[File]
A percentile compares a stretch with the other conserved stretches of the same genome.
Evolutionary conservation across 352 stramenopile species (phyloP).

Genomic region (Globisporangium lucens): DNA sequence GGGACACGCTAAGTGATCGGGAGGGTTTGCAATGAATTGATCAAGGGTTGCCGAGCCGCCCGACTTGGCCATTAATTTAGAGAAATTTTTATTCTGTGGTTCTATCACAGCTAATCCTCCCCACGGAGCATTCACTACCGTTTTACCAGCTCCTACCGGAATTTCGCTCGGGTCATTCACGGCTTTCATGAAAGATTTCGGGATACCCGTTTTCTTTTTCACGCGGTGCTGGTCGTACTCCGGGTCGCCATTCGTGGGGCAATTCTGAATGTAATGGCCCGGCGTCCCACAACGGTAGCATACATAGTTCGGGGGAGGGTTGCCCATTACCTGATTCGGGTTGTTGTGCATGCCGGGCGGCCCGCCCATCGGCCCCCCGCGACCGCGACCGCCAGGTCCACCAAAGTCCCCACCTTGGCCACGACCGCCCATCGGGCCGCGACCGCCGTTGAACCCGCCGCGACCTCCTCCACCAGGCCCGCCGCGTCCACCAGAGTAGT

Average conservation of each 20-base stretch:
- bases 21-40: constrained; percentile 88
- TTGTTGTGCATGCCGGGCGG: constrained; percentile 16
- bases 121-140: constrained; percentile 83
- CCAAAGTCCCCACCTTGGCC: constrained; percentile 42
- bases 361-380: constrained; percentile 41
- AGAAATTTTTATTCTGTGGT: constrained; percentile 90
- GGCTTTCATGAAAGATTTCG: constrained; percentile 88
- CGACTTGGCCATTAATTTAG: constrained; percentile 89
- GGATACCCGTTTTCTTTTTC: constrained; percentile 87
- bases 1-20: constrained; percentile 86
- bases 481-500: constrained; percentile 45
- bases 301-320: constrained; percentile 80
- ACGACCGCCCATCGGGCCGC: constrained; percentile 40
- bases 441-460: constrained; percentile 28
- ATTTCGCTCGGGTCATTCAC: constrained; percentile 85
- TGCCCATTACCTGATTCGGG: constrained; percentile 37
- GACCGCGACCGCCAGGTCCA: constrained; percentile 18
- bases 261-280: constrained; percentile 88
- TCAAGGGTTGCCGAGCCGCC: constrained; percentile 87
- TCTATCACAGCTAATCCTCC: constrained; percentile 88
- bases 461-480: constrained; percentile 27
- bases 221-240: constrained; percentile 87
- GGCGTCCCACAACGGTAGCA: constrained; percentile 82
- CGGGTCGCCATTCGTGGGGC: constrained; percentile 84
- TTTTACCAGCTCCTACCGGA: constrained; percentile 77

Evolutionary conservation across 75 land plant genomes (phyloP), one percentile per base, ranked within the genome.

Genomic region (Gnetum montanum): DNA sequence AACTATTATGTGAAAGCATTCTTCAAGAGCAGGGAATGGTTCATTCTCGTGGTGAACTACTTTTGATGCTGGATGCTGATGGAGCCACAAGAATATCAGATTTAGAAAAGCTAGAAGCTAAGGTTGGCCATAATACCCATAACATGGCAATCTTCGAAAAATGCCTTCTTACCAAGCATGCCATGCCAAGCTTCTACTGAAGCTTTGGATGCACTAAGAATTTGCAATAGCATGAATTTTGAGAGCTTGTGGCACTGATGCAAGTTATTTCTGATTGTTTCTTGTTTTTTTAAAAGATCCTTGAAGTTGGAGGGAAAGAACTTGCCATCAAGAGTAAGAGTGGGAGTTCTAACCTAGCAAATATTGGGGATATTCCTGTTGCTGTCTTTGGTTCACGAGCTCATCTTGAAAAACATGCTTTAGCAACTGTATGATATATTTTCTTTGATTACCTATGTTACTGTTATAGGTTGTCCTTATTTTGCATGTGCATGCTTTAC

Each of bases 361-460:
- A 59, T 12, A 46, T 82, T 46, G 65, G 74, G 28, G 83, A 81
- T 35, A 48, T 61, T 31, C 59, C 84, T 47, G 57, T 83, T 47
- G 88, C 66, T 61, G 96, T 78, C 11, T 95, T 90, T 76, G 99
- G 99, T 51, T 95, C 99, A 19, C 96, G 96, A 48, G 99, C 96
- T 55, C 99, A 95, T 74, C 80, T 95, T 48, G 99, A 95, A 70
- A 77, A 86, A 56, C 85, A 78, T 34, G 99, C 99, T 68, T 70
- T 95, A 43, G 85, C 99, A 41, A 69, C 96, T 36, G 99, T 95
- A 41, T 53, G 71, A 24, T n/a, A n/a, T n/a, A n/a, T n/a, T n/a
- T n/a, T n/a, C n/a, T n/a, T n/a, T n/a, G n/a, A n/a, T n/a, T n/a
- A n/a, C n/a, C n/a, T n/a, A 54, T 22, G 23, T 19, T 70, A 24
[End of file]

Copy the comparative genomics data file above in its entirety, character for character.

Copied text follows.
A percentile compares a stretch with the other conserved stretches of the same genome.
Evolutionary conservation across 352 stramenopile species (phyloP).

Genomic region (Globisporangium lucens): DNA sequence GGGACACGCTAAGTGATCGGGAGGGTTTGCAATGAATTGATCAAGGGTTGCCGAGCCGCCCGACTTGGCCATTAATTTAGAGAAATTTTTATTCTGTGGTTCTATCACAGCTAATCCTCCCCACGGAGCATTCACTACCGTTTTACCAGCTCCTACCGGAATTTCGCTCGGGTCATTCACGGCTTTCATGAAAGATTTCGGGATACCCGTTTTCTTTTTCACGCGGTGCTGGTCGTACTCCGGGTCGCCATTCGTGGGGCAATTCTGAATGTAATGGCCCGGCGTCCCACAACGGTAGCATACATAGTTCGGGGGAGGGTTGCCCATTACCTGATTCGGGTTGTTGTGCATGCCGGGCGGCCCGCCCATCGGCCCCCCGCGACCGCGACCGCCAGGTCCACCAAAGTCCCCACCTTGGCCACGACCGCCCATCGGGCCGCGACCGCCGTTGAACCCGCCGCGACCTCCTCCACCAGGCCCGCCGCGTCCACCAGAGTAGT

Average conservation of each 20-base stretch:
- bases 21-40: constrained; percentile 88
- TTGTTGTGCATGCCGGGCGG: constrained; percentile 16
- bases 121-140: constrained; percentile 83
- CCAAAGTCCCCACCTTGGCC: constrained; percentile 42
- bases 361-380: constrained; percentile 41
- AGAAATTTTTATTCTGTGGT: constrained; percentile 90
- GGCTTTCATGAAAGATTTCG: constrained; percentile 88
- CGACTTGGCCATTAATTTAG: constrained; percentile 89
- GGATACCCGTTTTCTTTTTC: constrained; percentile 87
- bases 1-20: constrained; percentile 86
- bases 481-500: constrained; percentile 45
- bases 301-320: constrained; percentile 80
- ACGACCGCCCATCGGGCCGC: constrained; percentile 40
- bases 441-460: constrained; percentile 28
- ATTTCGCTCGGGTCATTCAC: constrained; percentile 85
- TGCCCATTACCTGATTCGGG: constrained; percentile 37
- GACCGCGACCGCCAGGTCCA: constrained; percentile 18
- bases 261-280: constrained; percentile 88
- TCAAGGGTTGCCGAGCCGCC: constrained; percentile 87
- TCTATCACAGCTAATCCTCC: constrained; percentile 88
- bases 461-480: constrained; percentile 27
- bases 221-240: constrained; percentile 87
- GGCGTCCCACAACGGTAGCA: constrained; percentile 82
- CGGGTCGCCATTCGTGGGGC: constrained; percentile 84
- TTTTACCAGCTCCTACCGGA: constrained; percentile 77

Evolutionary conservation across 75 land plant genomes (phyloP), one percentile per base, ranked within the genome.

Genomic region (Gnetum montanum): DNA sequence AACTATTATGTGAAAGCATTCTTCAAGAGCAGGGAATGGTTCATTCTCGTGGTGAACTACTTTTGATGCTGGATGCTGATGGAGCCACAAGAATATCAGATTTAGAAAAGCTAGAAGCTAAGGTTGGCCATAATACCCATAACATGGCAATCTTCGAAAAATGCCTTCTTACCAAGCATGCCATGCCAAGCTTCTACTGAAGCTTTGGATGCACTAAGAATTTGCAATAGCATGAATTTTGAGAGCTTGTGGCACTGATGCAAGTTATTTCTGATTGTTTCTTGTTTTTTTAAAAGATCCTTGAAGTTGGAGGGAAAGAACTTGCCATCAAGAGTAAGAGTGGGAGTTCTAACCTAGCAAATATTGGGGATATTCCTGTTGCTGTCTTTGGTTCACGAGCTCATCTTGAAAAACATGCTTTAGCAACTGTATGATATATTTTCTTTGATTACCTATGTTACTGTTATAGGTTGTCCTTATTTTGCATGTGCATGCTTTAC

Each of bases 361-460:
- A 59, T 12, A 46, T 82, T 46, G 65, G 74, G 28, G 83, A 81
- T 35, A 48, T 61, T 31, C 59, C 84, T 47, G 57, T 83, T 47
- G 88, C 66, T 61, G 96, T 78, C 11, T 95, T 90, T 76, G 99
- G 99, T 51, T 95, C 99, A 19, C 96, G 96, A 48, G 99, C 96
- T 55, C 99, A 95, T 74, C 80, T 95, T 48, G 99, A 95, A 70
- A 77, A 86, A 56, C 85, A 78, T 34, G 99, C 99, T 68, T 70
- T 95, A 43, G 85, C 99, A 41, A 69, C 96, T 36, G 99, T 95
- A 41, T 53, G 71, A 24, T n/a, A n/a, T n/a, A n/a, T n/a, T n/a
- T n/a, T n/a, C n/a, T n/a, T n/a, T n/a, G n/a, A n/a, T n/a, T n/a
- A n/a, C n/a, C n/a, T n/a, A 54, T 22, G 23, T 19, T 70, A 24